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 Michael Barson of Glen Ridge, New Jersey, started playing basketball at the age of 14. Now approaching 60, he works as Director of Publicity for Putnam Books, still playing pick-up games once or twice a week. Barson is one of growing number of midlifers who have remained active participants, rather than sedentary spectators, in the same team sports they've loved since they were kids.
Study after study documents that regular exercise and physical activity are vitally important to good health, especially as people age. Participating in team sports is one way to help build strength, endurance, balance, and flexibility. In addition, spending time with others on a regular basis encourages social ties and connectedness, which helps ward off depression and exercise may even offer some cognitive benefits (such as improved ability to plan, and to shift from one task to another).
Basketball
Barson admits that basketball is the only exercise he gets. "I don't run, swim, go to the gym, or anything else — but I keep trying to improve my game," he says. His teammates are a mixed group. Some are around his age and others are between 18 and 40, the ones he affectionately refers to as "The Young Turks." He likes the schmoozing and camaraderie of meeting up with the same guys each week.
Bob Masin, 62, of Portland, Oregon, has also been passionate about basketball since childhood. The retired sportswear executive plays with his "buddies" several times a week and shoots hoops on his own. "Basketball keeps me competitive and forces me to stay in shape," he says. His team has participated in international tournaments, playing against teams from South America, Europe and Russia. One of Masin's greatest pleasures is the bonding that takes place after intense competition.
Rugby
Peter Kane of Port Washington, New York, is an insurance broker who has been playing rugby since he began as a Division 1 rugby player in college. At the age of 35, he joined the New York Rugby Club, the oldest rugby club in the United States. Knowing he has a commitment to play motivates him to stay in shape. "Playing rugby keeps you keen on staying fit," he says. "Rugby is very fraternal, and relationships on and off the field are strong especially among us 'old boys.'"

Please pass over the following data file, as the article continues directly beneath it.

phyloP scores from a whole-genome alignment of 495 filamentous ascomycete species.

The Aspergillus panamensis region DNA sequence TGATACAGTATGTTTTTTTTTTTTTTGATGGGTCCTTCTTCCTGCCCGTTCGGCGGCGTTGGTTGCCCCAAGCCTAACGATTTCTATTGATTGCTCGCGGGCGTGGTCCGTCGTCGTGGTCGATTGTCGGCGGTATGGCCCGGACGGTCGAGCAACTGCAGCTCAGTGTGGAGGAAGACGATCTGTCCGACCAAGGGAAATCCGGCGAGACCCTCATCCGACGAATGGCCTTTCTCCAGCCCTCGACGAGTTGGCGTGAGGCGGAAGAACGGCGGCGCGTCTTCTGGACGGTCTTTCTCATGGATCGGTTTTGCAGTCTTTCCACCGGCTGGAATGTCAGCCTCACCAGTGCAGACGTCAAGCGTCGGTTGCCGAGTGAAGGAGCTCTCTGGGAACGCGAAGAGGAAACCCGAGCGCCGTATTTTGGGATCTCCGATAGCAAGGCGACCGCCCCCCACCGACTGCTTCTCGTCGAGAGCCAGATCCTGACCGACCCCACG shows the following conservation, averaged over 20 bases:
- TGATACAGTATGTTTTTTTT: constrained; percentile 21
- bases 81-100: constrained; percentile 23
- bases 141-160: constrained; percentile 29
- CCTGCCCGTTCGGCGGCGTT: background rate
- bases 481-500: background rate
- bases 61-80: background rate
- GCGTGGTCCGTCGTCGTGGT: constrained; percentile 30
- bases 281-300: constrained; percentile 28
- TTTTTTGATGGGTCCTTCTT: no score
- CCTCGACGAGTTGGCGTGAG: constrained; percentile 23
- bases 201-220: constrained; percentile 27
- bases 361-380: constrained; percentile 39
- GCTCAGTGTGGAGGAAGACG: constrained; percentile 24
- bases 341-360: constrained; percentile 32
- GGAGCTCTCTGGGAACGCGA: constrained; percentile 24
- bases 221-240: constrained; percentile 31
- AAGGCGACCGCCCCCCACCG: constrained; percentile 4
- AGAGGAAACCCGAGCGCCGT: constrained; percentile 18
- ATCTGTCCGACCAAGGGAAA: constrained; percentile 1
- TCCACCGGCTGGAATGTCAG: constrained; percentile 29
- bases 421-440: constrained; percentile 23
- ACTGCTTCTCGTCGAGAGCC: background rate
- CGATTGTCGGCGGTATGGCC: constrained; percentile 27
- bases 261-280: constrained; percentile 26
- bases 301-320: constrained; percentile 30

Baseball
Baseball consumes much of Bob Bentz's working time and leisure. He's been switching on and off between baseball and softball since the age of eight. For the past 36 years, he's been a player with the Main Line Softball League outside Philadelphia, where the average player's age is 54.
Involved in several Internet businesses (including a fantasy baseball site), his 10-minute radio Saturday morning segments about fantasy baseball air over twenty ESPN and sports radio stations. Now 51, Bentz manages a junior baseball team of 14- and 15-year olds that plays 6 nights a week between May and July. "I tell my business partner not to expect overtime out of me during baseball season, but I more than make up for it the other nine months of the year," he says.
The Phillies fan has attended Phillies Phantasy Camp four times and is a season ticket holder. He estimates he's played in over 2000 games and coached over 1000 in his lifetime. "I'm not as good a player today as I was in my 30s, but I keep playing because I love it," says Bentz. "I see guys my age who were much better than me in high school but now they're overweight, have injuries, can't sprint, and wouldn't dream of playing. All they have left is memories but I'm still out there creating them," he says.
Finding the physical activity appropriate for you
Contact sports aren't for everyone and as people age, some midlifers may need to modify activities they once engaged in, especially if they haven't been exercising regularly. Some medical conditions, too, limit certain physical activities.
Exercise common sense: If you haven't played your favorite sport for some time, consult your doctor before diving in again. But you're bound to find some sport or physical activity appropriate to your age, interests, and physical condition. An excellent, recently published free booklet, Exercise and Physical Activity: Your Everyday Guide from the National Institute on Aging encourages first steps for those who haven't remained as active as the guys above.

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